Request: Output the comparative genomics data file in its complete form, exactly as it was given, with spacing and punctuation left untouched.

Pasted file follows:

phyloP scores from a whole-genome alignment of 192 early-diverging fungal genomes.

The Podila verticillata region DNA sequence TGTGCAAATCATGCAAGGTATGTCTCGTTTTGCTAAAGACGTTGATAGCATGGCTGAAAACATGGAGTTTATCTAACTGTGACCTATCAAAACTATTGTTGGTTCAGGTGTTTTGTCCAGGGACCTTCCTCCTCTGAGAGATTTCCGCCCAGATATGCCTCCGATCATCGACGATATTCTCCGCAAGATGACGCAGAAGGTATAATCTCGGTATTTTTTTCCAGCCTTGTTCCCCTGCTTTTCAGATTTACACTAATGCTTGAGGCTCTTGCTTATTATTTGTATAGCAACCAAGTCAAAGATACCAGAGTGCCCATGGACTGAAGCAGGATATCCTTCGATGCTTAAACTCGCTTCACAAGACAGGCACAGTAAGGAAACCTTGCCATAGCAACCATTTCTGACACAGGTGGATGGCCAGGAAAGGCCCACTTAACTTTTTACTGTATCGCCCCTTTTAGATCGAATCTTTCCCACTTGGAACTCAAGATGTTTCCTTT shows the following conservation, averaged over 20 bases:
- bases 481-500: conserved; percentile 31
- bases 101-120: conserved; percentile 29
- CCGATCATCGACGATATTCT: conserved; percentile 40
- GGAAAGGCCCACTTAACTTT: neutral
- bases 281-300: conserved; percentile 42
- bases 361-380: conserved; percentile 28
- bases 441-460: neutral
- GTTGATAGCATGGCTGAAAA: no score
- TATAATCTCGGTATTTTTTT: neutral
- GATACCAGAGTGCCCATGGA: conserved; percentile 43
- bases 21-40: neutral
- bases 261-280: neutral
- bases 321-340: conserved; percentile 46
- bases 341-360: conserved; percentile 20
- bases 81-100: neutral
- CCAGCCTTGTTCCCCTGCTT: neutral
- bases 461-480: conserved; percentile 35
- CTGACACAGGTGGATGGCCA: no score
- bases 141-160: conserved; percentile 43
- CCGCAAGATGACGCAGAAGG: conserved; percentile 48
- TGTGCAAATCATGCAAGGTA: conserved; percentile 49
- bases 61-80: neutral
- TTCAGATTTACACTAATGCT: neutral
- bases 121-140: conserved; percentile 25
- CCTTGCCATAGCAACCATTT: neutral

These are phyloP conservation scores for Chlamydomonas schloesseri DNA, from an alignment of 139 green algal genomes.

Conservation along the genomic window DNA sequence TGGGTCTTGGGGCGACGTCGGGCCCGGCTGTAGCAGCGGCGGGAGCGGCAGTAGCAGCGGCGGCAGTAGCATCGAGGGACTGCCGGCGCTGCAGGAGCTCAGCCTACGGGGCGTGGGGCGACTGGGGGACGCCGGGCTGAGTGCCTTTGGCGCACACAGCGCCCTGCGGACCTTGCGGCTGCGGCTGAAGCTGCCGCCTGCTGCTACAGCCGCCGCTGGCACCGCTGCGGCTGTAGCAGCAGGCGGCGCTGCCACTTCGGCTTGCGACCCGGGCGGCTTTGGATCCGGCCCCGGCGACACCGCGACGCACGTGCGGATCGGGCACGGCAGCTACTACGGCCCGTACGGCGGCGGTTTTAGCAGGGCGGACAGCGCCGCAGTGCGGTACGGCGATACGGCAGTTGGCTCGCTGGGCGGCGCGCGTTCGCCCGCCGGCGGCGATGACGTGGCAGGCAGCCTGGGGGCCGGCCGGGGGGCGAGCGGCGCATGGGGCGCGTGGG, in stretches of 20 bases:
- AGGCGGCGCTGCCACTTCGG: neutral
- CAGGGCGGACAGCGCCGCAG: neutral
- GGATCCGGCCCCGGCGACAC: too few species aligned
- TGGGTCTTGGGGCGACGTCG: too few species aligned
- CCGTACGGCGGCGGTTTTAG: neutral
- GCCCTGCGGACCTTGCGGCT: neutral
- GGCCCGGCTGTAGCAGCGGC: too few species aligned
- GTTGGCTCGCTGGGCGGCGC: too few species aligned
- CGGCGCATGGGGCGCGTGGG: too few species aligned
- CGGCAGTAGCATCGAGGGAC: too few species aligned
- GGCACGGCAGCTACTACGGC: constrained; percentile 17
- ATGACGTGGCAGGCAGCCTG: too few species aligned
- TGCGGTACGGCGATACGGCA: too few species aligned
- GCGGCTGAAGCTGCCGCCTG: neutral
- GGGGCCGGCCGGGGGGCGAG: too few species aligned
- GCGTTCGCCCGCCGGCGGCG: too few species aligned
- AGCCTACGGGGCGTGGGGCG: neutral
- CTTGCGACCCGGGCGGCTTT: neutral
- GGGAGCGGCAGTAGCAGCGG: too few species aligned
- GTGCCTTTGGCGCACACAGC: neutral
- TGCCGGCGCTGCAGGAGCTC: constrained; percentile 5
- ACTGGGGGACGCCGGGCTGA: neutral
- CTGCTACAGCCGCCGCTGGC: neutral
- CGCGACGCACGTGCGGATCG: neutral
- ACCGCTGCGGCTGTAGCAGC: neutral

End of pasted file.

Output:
phyloP scores from a whole-genome alignment of 192 early-diverging fungal genomes.

The Podila verticillata region DNA sequence TGTGCAAATCATGCAAGGTATGTCTCGTTTTGCTAAAGACGTTGATAGCATGGCTGAAAACATGGAGTTTATCTAACTGTGACCTATCAAAACTATTGTTGGTTCAGGTGTTTTGTCCAGGGACCTTCCTCCTCTGAGAGATTTCCGCCCAGATATGCCTCCGATCATCGACGATATTCTCCGCAAGATGACGCAGAAGGTATAATCTCGGTATTTTTTTCCAGCCTTGTTCCCCTGCTTTTCAGATTTACACTAATGCTTGAGGCTCTTGCTTATTATTTGTATAGCAACCAAGTCAAAGATACCAGAGTGCCCATGGACTGAAGCAGGATATCCTTCGATGCTTAAACTCGCTTCACAAGACAGGCACAGTAAGGAAACCTTGCCATAGCAACCATTTCTGACACAGGTGGATGGCCAGGAAAGGCCCACTTAACTTTTTACTGTATCGCCCCTTTTAGATCGAATCTTTCCCACTTGGAACTCAAGATGTTTCCTTT shows the following conservation, averaged over 20 bases:
- bases 481-500: conserved; percentile 31
- bases 101-120: conserved; percentile 29
- CCGATCATCGACGATATTCT: conserved; percentile 40
- GGAAAGGCCCACTTAACTTT: neutral
- bases 281-300: conserved; percentile 42
- bases 361-380: conserved; percentile 28
- bases 441-460: neutral
- GTTGATAGCATGGCTGAAAA: no score
- TATAATCTCGGTATTTTTTT: neutral
- GATACCAGAGTGCCCATGGA: conserved; percentile 43
- bases 21-40: neutral
- bases 261-280: neutral
- bases 321-340: conserved; percentile 46
- bases 341-360: conserved; percentile 20
- bases 81-100: neutral
- CCAGCCTTGTTCCCCTGCTT: neutral
- bases 461-480: conserved; percentile 35
- CTGACACAGGTGGATGGCCA: no score
- bases 141-160: conserved; percentile 43
- CCGCAAGATGACGCAGAAGG: conserved; percentile 48
- TGTGCAAATCATGCAAGGTA: conserved; percentile 49
- bases 61-80: neutral
- TTCAGATTTACACTAATGCT: neutral
- bases 121-140: conserved; percentile 25
- CCTTGCCATAGCAACCATTT: neutral

These are phyloP conservation scores for Chlamydomonas schloesseri DNA, from an alignment of 139 green algal genomes.

Conservation along the genomic window DNA sequence TGGGTCTTGGGGCGACGTCGGGCCCGGCTGTAGCAGCGGCGGGAGCGGCAGTAGCAGCGGCGGCAGTAGCATCGAGGGACTGCCGGCGCTGCAGGAGCTCAGCCTACGGGGCGTGGGGCGACTGGGGGACGCCGGGCTGAGTGCCTTTGGCGCACACAGCGCCCTGCGGACCTTGCGGCTGCGGCTGAAGCTGCCGCCTGCTGCTACAGCCGCCGCTGGCACCGCTGCGGCTGTAGCAGCAGGCGGCGCTGCCACTTCGGCTTGCGACCCGGGCGGCTTTGGATCCGGCCCCGGCGACACCGCGACGCACGTGCGGATCGGGCACGGCAGCTACTACGGCCCGTACGGCGGCGGTTTTAGCAGGGCGGACAGCGCCGCAGTGCGGTACGGCGATACGGCAGTTGGCTCGCTGGGCGGCGCGCGTTCGCCCGCCGGCGGCGATGACGTGGCAGGCAGCCTGGGGGCCGGCCGGGGGGCGAGCGGCGCATGGGGCGCGTGGG, in stretches of 20 bases:
- AGGCGGCGCTGCCACTTCGG: neutral
- CAGGGCGGACAGCGCCGCAG: neutral
- GGATCCGGCCCCGGCGACAC: too few species aligned
- TGGGTCTTGGGGCGACGTCG: too few species aligned
- CCGTACGGCGGCGGTTTTAG: neutral
- GCCCTGCGGACCTTGCGGCT: neutral
- GGCCCGGCTGTAGCAGCGGC: too few species aligned
- GTTGGCTCGCTGGGCGGCGC: too few species aligned
- CGGCGCATGGGGCGCGTGGG: too few species aligned
- CGGCAGTAGCATCGAGGGAC: too few species aligned
- GGCACGGCAGCTACTACGGC: constrained; percentile 17
- ATGACGTGGCAGGCAGCCTG: too few species aligned
- TGCGGTACGGCGATACGGCA: too few species aligned
- GCGGCTGAAGCTGCCGCCTG: neutral
- GGGGCCGGCCGGGGGGCGAG: too few species aligned
- GCGTTCGCCCGCCGGCGGCG: too few species aligned
- AGCCTACGGGGCGTGGGGCG: neutral
- CTTGCGACCCGGGCGGCTTT: neutral
- GGGAGCGGCAGTAGCAGCGG: too few species aligned
- GTGCCTTTGGCGCACACAGC: neutral
- TGCCGGCGCTGCAGGAGCTC: constrained; percentile 5
- ACTGGGGGACGCCGGGCTGA: neutral
- CTGCTACAGCCGCCGCTGGC: neutral
- CGCGACGCACGTGCGGATCG: neutral
- ACCGCTGCGGCTGTAGCAGC: neutral